Stable isotopes reveal strategic allocation of resources during juvenile development in a cryptic and threatened seabird, the Marbled Murrelet ()

Janssen, Michael H.; Arcese, Peter; Kyser, T. Kurt; Bertram, Douglas F.; Norris, D. Ryan
September 2011
Canadian Journal of Zoology;Sep2011, Vol. 89 Issue 9, p859
Academic Journal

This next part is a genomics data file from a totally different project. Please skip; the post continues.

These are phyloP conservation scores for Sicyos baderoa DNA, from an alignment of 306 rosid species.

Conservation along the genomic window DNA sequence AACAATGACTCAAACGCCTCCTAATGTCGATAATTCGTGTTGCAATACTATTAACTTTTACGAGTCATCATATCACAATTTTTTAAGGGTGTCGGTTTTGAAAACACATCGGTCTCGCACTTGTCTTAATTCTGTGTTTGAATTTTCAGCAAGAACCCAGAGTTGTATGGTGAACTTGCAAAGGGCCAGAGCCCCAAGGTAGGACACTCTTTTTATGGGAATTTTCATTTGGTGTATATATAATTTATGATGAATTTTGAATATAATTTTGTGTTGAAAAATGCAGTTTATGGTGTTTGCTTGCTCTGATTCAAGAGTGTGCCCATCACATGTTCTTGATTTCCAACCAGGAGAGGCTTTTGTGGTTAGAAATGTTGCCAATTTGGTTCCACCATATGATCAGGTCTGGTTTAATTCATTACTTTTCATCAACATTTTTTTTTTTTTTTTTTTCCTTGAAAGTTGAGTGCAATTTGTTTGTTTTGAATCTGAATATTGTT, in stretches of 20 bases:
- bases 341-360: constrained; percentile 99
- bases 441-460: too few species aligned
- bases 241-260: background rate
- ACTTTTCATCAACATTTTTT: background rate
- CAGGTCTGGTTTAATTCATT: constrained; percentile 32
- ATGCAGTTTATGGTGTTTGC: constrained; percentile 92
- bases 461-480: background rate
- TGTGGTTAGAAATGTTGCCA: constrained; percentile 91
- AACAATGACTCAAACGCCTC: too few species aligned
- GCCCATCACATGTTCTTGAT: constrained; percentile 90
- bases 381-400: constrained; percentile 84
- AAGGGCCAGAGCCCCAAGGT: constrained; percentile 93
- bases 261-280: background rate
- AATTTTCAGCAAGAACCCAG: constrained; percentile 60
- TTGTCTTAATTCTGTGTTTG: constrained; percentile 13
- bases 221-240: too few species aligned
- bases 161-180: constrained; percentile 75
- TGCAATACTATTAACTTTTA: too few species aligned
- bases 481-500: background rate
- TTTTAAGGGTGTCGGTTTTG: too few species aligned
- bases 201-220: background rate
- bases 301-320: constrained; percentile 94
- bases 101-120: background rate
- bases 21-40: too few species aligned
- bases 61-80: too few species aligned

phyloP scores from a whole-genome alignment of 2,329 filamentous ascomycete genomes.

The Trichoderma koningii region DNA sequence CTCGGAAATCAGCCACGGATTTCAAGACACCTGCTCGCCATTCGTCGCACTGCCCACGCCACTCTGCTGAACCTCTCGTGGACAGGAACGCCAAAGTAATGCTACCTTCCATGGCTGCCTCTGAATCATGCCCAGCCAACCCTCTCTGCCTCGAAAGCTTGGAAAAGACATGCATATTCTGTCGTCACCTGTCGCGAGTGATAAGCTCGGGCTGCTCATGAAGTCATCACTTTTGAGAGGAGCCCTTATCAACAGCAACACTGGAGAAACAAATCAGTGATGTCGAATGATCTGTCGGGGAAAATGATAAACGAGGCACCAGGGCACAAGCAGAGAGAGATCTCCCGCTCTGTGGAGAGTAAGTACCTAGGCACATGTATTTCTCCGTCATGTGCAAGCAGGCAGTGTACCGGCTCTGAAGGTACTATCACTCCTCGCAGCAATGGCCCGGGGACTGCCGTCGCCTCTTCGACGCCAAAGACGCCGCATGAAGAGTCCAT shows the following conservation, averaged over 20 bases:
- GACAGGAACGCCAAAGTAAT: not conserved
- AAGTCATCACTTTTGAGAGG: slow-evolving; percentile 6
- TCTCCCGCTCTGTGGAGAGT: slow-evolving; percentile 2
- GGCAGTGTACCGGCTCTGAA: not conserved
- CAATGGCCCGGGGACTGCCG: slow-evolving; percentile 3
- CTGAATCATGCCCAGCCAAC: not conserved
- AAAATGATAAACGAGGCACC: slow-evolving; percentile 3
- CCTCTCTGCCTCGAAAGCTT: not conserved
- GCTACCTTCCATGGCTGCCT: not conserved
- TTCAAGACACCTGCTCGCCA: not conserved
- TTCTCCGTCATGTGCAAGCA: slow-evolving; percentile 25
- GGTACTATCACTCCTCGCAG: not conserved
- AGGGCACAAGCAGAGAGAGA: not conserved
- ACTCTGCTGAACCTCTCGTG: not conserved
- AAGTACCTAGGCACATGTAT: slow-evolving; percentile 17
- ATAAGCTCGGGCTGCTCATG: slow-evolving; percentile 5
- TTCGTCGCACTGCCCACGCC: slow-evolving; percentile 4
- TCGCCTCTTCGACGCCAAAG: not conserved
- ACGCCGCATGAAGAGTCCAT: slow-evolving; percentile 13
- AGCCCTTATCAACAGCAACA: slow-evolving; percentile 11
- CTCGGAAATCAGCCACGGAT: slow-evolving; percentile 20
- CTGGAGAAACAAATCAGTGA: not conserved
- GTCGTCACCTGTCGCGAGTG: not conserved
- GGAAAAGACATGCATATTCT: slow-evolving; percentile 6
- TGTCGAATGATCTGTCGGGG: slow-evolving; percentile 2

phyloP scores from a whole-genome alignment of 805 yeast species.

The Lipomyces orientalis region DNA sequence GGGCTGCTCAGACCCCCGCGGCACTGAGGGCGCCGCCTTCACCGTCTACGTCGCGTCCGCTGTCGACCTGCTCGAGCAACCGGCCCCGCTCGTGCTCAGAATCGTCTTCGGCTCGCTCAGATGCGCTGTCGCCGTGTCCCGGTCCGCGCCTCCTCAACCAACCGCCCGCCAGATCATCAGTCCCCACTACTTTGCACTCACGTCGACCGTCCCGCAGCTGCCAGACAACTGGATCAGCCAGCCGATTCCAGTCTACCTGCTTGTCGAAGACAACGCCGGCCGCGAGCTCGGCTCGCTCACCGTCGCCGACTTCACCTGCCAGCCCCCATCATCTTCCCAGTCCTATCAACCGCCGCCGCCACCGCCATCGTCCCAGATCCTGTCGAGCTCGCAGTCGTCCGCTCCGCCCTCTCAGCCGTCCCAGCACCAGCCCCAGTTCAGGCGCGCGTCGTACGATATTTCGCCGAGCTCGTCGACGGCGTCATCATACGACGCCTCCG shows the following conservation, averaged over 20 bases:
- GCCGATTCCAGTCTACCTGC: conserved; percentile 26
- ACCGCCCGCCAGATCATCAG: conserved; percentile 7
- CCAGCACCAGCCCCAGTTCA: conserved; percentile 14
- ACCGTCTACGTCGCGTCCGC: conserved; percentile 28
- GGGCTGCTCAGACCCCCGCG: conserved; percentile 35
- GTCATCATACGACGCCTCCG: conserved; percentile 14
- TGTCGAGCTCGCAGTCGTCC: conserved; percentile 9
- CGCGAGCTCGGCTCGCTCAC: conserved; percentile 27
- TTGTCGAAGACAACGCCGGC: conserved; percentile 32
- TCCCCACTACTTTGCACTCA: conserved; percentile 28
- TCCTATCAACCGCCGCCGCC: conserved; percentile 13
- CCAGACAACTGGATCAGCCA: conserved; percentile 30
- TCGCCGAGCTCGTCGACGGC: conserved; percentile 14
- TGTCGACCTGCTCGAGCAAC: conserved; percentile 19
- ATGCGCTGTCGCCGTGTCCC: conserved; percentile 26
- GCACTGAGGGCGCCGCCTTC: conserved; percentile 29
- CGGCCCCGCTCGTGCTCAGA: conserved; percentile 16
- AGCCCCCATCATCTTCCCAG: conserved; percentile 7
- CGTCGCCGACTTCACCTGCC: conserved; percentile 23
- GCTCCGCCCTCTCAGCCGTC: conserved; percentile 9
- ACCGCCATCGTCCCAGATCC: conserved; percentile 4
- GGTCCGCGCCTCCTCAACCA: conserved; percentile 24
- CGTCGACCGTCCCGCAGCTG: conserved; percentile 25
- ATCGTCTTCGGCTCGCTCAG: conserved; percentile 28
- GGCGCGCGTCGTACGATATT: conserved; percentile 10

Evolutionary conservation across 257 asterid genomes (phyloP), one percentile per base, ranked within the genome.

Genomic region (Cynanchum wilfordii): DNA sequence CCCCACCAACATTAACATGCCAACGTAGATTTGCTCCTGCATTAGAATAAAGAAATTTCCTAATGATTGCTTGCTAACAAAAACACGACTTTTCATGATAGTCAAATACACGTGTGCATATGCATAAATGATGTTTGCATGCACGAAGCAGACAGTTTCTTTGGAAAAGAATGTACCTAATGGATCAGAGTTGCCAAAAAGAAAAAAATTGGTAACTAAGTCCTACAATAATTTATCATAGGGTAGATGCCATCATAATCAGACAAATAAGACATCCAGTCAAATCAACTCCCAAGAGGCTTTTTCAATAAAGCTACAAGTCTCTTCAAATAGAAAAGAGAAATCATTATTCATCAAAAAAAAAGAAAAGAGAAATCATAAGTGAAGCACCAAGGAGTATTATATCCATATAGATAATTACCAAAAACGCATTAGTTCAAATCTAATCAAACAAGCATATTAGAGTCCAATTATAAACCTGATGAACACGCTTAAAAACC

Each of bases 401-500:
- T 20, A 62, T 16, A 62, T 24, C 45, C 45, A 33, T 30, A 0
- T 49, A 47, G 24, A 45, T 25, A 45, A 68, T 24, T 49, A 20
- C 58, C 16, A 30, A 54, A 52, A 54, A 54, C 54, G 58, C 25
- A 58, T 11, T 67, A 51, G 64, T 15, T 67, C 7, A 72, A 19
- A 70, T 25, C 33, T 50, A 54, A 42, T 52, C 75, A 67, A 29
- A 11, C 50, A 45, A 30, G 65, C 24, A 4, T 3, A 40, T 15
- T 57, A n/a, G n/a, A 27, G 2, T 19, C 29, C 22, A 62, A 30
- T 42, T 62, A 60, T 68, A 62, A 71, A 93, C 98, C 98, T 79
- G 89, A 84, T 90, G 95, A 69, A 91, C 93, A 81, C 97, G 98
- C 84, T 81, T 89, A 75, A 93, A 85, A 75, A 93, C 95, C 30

Identifying factors that influence growth throughout development is important for understanding the consequences of variation in resource quality on recruitment. Marbled Murrelets ( (J.F. Gmelin, 1789)) are threatened seabirds that are extremely cryptic in their nesting behaviour, which makes it challenging to understand how juveniles allocate resources during development. From a single capture at sea, we analyzed stable carbon isotopes in feathers and blood of juvenile murrelets to infer diet composition during both the pre- and the post-fledging periods. Consistent with the challenges juveniles face during their first year of life, we found that wing and bill growth were prioritized in the nest, whereas development of energy stores was delayed until after nest departure. We also found that diet quality after nest departure influenced bill size and body condition, two body components that continue to grow after independence. Our results provide evidence that murrelets strategically allocate resources according to their stage of development and that the availability of high-quality prey is likely to be important to juvenile development. These results identify a potential mechanism through which feeding conditions may influence reproduction of murrelets and demonstrate the utility of stable isotopes to examine the influence of diet quality on growth over multiple stages of development.


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